Updated: Oct 21
Scientific Name: Nigella sativa
Common Names: Black cumin, Kalonji
Family: Ranunculaceae (Ranunculus)
Black seeds, sometimes called black cumin or kalonji, come from the Nigella sativa plant (or fennel flower). Fennel flower, not to be confused with the fennel plant that fennel seeds come from, is an annual plant from the ranunculus (Ranunculaceae) family. The fennel flower grows between 8 and 24 inches tall with fine leaves connected to branched stems. The plant blooms blue and white 5-petaled flowers with black seeds fused in the middle (1). Black seeds have been cultivated and used in food and medicine for centuries in the Mediterranean and Asian regions they’re native to (2).
Benefits of Black Seed
Antioxidants can help fight damage from harmful free radicals. The buildup of free radicals has been linked to chronic diseases, such as cancer and heart disease (3). One of black seed oil’s main constituents, thymoquinone, is known for its potent antioxidant and anti-inflammatory effects (4,5). One study found thymoquinone can prevent the development of oxidative stress and lower pro-inflammatory cytokine levels, making it an ideal option for managing neurological diseases (6).
An antimicrobial property is when a substance, or in this case, an herb, can kill or suppress the spread of microorganisms such as bacteria, viruses, protozoans, and fungi (7). One study tested different concentrations of black seeds and identified antibacterial properties against Staphylococcus growth (8). Another study mentioned black seeds’ effects against bacteria, viruses, and fungi and the historical use of black seeds against microbial diseases without any reported side effects (9).
An antifungal property is when a substance, or in this case, an herb, can fight the growth of specific pathogens that could harm your health, such as ringworm, athlete's foot, tinea versicolor, toenail fungus, and jock itch (10). Aside from the previously mentioned antifungal effects, one study found black seed oil effective against some pathogenic fungi attributed to the presence of β-sitosterol, stigmasterol, oleic acid, and long-chain fatty acids (11). Another study found that black seed oil protects against Candida albicans, a yeast infection (12).
Aside from the already discussed antioxidant properties, black seeds also have anti-inflammatory properties. Although inflammation is a natural bodily response, chronic inflammation can lead to detrimental health effects. Chronic inflammation has been linked with many diseases, such as type 2 diabetes, asthma, and certain cancers (13). Studies have found that black seeds inhibit low-grade inflammation and pro-inflammatory factors, including nitric oxide (14).
Promotes Respiratory Health
Chronic lower respiratory diseases, such as asthma and COPD, are the sixth leading cause of death in the United States (15). These respiratory diseases often require controlling inflammation for proper respiratory health management (16,17). Studies have successfully used black seeds to manage asthmatic symptoms. One study found black seed oil’s thymoquinone content helps reduce inflammation and relax airway muscles (18). Another study found black seed supplementation increased asthma control test (ACT) scores (19).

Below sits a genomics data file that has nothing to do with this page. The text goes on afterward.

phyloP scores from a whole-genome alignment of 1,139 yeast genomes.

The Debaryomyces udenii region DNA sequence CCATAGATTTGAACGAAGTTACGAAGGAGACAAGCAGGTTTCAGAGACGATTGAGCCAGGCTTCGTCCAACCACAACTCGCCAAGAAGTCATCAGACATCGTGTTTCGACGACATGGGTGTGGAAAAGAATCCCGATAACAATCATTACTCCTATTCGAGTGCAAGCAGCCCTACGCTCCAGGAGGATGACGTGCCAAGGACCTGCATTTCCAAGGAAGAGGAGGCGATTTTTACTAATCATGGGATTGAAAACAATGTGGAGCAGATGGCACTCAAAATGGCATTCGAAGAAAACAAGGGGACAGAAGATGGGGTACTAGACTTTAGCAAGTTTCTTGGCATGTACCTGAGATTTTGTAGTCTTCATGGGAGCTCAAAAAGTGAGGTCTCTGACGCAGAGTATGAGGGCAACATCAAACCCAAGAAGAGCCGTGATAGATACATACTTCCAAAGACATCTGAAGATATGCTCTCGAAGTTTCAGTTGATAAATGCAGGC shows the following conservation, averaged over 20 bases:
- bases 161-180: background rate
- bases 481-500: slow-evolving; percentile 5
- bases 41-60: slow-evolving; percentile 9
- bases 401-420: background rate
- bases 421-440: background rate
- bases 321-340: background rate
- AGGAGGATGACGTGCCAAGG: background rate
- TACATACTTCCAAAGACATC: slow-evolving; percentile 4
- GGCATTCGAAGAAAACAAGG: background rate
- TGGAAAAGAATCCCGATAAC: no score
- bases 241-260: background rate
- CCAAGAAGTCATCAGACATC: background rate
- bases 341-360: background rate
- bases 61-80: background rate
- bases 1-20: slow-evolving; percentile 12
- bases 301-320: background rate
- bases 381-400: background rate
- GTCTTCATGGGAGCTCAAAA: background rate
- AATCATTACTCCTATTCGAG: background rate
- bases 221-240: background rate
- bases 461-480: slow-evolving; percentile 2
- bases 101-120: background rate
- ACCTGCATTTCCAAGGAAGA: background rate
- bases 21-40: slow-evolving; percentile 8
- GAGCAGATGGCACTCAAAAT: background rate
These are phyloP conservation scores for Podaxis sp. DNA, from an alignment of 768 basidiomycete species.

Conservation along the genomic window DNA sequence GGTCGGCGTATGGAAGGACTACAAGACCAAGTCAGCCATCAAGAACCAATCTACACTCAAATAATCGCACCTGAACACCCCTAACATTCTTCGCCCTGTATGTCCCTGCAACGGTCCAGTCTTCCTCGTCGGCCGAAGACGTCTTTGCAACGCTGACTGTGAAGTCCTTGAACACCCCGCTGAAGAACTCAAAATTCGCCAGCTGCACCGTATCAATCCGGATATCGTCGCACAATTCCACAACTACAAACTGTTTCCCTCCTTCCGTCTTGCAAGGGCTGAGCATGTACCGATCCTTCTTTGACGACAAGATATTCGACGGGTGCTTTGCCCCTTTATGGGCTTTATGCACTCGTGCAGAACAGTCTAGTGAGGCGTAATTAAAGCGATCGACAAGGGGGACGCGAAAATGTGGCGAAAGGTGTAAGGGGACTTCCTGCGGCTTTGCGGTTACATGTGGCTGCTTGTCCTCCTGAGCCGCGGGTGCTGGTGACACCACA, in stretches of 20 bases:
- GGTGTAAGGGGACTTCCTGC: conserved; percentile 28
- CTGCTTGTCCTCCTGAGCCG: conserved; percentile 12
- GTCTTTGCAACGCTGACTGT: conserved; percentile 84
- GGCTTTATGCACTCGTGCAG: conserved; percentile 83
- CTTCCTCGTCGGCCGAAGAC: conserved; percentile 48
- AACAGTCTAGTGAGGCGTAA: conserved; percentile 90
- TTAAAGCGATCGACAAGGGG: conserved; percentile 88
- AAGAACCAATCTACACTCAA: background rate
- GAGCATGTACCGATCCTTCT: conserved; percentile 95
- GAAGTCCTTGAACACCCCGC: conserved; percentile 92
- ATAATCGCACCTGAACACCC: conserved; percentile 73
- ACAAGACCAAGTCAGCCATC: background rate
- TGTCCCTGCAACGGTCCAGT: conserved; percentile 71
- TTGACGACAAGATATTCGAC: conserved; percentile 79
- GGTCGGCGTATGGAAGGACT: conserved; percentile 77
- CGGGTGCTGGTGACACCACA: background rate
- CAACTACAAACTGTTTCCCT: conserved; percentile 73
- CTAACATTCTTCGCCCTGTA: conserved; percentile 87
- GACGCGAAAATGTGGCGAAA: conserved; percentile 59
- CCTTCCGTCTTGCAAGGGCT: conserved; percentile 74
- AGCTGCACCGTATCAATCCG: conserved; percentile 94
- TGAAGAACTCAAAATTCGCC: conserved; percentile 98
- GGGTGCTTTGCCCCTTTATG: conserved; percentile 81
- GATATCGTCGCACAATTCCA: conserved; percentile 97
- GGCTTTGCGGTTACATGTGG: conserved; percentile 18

May Promote Heart Health
Unfortunately, heart disease is the world's number one cause of death (20). Due to the incredibly complex determinants of heart disease and various possible contributions, it's hard to pinpoint an exact way to prevent it. Still, you can at least take steps to lower your overall risk. That’s where black seeds may come in.
Several studies have linked black seeds to reducing blood pressure and cholesterol levels, both important factors in reducing the risk of heart disease. One study found supplementing 10 grams of black seed oil after breakfast reduced LDL (bad) cholesterol levels in participants with high cholesterol (21). Other studies have found taking 2-3 grams of black seed oil significantly reduced LDL and total cholesterol levels when supplemented for 8-12 weeks (22,23). Another study found supplementing black seed oil reduced blood pressure levels when taken twice daily for 8 weeks (24).
May Help Control Diabetes and Blood Sugar Levels
As of 2020, 34.2 million (1 in 10) Americans have diabetes, and another 88 million (1 in 3) Americans have prediabetes (25). On the bright side, studies have found black seeds can lower blood sugar levels (26). One study found supplementing black seed oil for 20 days reduced hemoglobin A1c (HbA1c) levels in type 2 diabetes (27). Several other studies found supplementing 2 grams of crushed black seeds for 2-3 months can significantly decrease fasting blood sugar levels and hemoglobin A1c (HbA1c) levels in type 2 diabetics (28,29)
May Support Brain Health
Brain health refers to cognitive health, motor functions, emotional functions, and tactile functions. Brain functions may decrease across several areas as we age due to neurological conditions like Alzheimer’s, Parkinson’s, or even amyloid plaques (30). Parkinson’s, Alzheimer’s, dementia, multiple sclerosis (MS), and other brain diseases are associated with inflammation (31,32,33). Thankfully, black seeds may help protect against these conditions.